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Telltale's Dan Connors on the iPad, Sam & Max photo

You may have heard that Telltale's latest, Sam & Max: The Devil's Playhouse, will make its episode one debut on the iPad, skipping over the PC, Mac and PS3. That's right: Episode one, The Penal Zone, will be on Apple's tablet first, about two weeks before the rest get it.

That's surprising in itself, but I'm more surprised that there's a full-blown, 3D adventure game on the iPad. I'm more surprised by how fantastic it looks.

I had the chance to speak with Telltale CEO Dan Connors about the game's release as well as the future of iPad gaming. From what he says, it sounds like Sam & Max is a perfect fit for the iPad. They like it so much that they're already thinking about other games on the device.

Read on for our interview with Telltale's Dan Connors.

Destructoid: Why debut Sam & Max: The Devil's Playhouse on the iPad?

Dan Connors: We just couldn't say no. It's great for us because the device really revolutionizes the way our stuff is played. We've always been excited to play the types of games that we build on a touch device and still being able to support all the cinematic qualities and gags and things that we do. We're really excited to be there at the launch.

From the looks of it so far, from the screenshots, looks like the best looking title on the iPad.

Thank you! We kept a lot of everything we were putting into the other platforms on there -- from a rendering perspective -- as much as we could. And then the fact that the screen is such a revolution: it tightens up really nicely and makes everything look really sharp and crisp. It just works really well on the device.

It sounds like you feel good about the iPad as far as its 3D capabilities go. Were there any compromises that you had to make to get Sam & Max onto the iPad?

We do move across channels a bunch. We've been in some really tight spaces in our life, I'll have you know. This one wasn't that much more of a challenge than some of the other stuff that we do. All in all, I think we're really happy. We had no idea how it was going to perform with us trying to push as many polys as we do in some of our bigger spaces. It has held up well.

I'd bet this game will be the showcase for 3D games on the iPad.

I think this would be a good example of what it's capable of.

How does the game compare to the upcoming PC/Mac and console versions?

It's really close. Right now the shaders on the PC and the PS3 are just so advanced that it's hard to get to our highest quality that those devices are going to have. On the screen that it is, and on the device that it is, it would probably be our medium graphics setting. A lot of average PC users will probably see a similar thing.

What other kind of changes did you have to make to get Sam & Max on the iPad?

We really focused on the controls and making it feel right in touch. It just felt so natural once we were in there doing it. There's always been this talk: 'if only adventure games were on the iPhone,' as it would be perfect for the mechanic. We jumped in and started playing our stuff by just touching things on the screen. It just felt really good. So we focused on making that work as well as we could.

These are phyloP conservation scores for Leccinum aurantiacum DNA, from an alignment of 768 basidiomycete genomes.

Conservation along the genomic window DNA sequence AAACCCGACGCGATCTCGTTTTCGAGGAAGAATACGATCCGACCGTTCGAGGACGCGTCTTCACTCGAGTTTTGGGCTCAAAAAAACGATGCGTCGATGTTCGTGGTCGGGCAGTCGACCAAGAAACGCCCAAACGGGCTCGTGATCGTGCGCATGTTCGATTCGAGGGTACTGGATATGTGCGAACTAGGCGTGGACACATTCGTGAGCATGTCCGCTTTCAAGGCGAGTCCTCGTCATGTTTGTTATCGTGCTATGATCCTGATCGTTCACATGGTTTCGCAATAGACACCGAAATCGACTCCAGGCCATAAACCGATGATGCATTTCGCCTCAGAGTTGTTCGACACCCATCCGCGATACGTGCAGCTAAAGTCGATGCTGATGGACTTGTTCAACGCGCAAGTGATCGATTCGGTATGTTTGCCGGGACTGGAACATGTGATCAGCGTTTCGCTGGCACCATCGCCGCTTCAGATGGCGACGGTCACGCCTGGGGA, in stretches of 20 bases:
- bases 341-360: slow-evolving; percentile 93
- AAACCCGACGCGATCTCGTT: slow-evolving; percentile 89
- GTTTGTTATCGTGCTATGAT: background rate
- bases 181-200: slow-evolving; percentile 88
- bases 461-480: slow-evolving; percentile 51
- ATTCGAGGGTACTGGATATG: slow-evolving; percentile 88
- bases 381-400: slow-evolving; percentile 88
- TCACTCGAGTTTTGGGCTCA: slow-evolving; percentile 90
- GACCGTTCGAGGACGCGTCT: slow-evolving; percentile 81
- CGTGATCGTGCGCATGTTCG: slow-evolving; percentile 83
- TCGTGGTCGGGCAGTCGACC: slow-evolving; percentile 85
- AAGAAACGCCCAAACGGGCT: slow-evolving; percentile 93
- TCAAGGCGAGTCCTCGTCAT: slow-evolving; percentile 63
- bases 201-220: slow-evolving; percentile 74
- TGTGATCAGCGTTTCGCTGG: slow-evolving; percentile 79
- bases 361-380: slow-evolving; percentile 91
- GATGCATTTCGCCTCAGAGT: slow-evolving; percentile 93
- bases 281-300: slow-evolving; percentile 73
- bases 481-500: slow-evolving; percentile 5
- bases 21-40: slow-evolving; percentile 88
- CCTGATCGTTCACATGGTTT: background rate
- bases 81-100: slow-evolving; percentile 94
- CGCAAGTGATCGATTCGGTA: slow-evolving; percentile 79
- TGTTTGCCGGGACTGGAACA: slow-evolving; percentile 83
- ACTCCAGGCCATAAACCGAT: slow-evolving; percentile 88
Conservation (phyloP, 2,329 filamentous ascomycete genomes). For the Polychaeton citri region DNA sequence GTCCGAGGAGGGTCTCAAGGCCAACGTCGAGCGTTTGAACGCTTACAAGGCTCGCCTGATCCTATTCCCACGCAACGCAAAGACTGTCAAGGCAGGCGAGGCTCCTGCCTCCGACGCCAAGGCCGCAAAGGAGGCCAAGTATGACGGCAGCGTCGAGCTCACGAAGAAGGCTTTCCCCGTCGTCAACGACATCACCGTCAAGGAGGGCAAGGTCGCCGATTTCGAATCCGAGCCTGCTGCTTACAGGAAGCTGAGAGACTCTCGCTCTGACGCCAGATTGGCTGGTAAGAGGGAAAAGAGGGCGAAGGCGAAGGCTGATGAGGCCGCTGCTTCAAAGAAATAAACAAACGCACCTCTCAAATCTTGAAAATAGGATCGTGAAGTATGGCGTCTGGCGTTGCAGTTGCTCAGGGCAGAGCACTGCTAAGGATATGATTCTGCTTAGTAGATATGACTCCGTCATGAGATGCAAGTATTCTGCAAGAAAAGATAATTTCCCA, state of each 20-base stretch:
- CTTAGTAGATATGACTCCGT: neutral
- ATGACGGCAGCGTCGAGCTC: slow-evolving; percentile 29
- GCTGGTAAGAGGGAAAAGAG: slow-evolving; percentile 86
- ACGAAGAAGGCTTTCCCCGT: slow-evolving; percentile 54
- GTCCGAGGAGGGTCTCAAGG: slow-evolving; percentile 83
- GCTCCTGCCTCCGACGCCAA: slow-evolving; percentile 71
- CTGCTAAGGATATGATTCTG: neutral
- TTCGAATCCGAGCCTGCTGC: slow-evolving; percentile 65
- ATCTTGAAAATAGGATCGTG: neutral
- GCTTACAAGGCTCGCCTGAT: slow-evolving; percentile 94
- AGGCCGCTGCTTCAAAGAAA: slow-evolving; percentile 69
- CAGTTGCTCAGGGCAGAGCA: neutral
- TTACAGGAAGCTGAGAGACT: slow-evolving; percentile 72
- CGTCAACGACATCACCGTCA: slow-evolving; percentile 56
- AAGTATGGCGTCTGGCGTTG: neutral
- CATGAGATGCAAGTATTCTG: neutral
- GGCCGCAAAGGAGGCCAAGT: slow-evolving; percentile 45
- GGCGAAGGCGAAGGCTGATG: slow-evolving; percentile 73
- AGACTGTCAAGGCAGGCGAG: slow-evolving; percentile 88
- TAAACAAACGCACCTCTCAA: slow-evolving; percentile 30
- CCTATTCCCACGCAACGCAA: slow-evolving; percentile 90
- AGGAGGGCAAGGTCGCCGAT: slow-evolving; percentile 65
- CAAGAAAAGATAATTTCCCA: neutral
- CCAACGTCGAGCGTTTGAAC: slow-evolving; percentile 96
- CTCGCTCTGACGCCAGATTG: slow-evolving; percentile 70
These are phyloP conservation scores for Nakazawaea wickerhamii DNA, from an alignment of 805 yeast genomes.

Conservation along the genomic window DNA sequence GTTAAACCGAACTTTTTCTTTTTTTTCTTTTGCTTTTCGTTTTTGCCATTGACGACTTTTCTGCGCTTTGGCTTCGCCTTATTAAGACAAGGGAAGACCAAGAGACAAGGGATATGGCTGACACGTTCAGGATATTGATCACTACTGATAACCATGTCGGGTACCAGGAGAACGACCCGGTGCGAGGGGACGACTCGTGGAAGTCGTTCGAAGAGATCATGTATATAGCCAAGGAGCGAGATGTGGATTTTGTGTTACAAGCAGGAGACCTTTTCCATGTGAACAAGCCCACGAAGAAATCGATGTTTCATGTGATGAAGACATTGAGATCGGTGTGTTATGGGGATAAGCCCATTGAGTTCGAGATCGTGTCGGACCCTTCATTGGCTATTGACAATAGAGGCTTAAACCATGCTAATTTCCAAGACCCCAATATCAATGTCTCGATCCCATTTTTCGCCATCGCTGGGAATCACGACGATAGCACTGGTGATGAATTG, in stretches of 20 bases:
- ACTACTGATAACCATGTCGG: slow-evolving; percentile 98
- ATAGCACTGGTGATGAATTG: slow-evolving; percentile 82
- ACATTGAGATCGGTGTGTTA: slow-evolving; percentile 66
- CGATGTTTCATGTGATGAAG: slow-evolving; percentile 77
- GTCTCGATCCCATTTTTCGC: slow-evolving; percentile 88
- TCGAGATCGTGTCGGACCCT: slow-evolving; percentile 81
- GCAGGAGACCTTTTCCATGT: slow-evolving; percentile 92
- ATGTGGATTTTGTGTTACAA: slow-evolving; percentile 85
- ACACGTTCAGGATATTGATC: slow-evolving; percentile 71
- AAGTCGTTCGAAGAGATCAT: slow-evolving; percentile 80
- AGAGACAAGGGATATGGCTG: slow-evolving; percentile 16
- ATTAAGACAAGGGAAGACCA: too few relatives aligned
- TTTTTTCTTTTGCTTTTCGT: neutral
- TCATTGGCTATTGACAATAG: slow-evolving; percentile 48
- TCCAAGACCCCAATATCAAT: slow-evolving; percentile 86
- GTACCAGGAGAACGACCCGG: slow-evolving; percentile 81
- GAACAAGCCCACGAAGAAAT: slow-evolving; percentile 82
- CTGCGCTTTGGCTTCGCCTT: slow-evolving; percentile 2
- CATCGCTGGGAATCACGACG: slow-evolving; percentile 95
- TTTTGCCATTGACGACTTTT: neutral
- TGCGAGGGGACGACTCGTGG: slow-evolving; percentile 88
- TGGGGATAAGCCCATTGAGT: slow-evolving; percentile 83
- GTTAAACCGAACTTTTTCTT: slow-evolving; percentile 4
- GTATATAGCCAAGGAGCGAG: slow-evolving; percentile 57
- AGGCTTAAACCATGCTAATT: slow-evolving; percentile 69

I think the platform is also a good fit for your downloadable episodic model. Did you ever think about the iPhone before, or was the iPad your jumping in point?

As storytellers, I think it would have been really hard for us to try to get ourselves across what you'd play on a PC on a really small screen. We really would have had to rethink a lot of things. I think that with the iPad, it's just a lot closer to what we do. It feels like the right place for us to jump into the handheld game, because that's where the technology has evolved to.

With the iPad, there's a bit more possible than just pointing and touching. Gestures, for example. Have you incorporated control outside of simple touch?

It's our first time out, so we've stayed pretty basic with it. Certainly, our eyes are open to all kinds of possibilities now that we've done one.

Surely you've thought of some of your other IPs for the iPad. Any that you can talk about right now?

We're thinking about the whole thing. It's always been our thing for when me move to a new platform to have a strategy for the library, to try to get it there. Now that we've got 28 discreet products, it's just a matter of kind of cueing everything up and bringing stuff to the different platforms as we can and have the bandwidth for while we're pumping out the new stuff. Yes, we're very interested to see how this plays out. Our technology is moved over onto the device. We definitely have big thoughts about the library. We also have thoughts about some specific stuff that would work specifically on the iPad as well. It has certainly started a lot of great creative talk over here, which is good.

I think there's a lot of room for your existing library to reach new gamers that may not have consoles, but now have an iPad.

For those users, our stuff is going to feel a lot more natural. They're going to relate to it on a different level than they do when they try to play it on a console or on a PC. For this, it really feels like you're playing through a movie, or sitting back and playing an interactive book.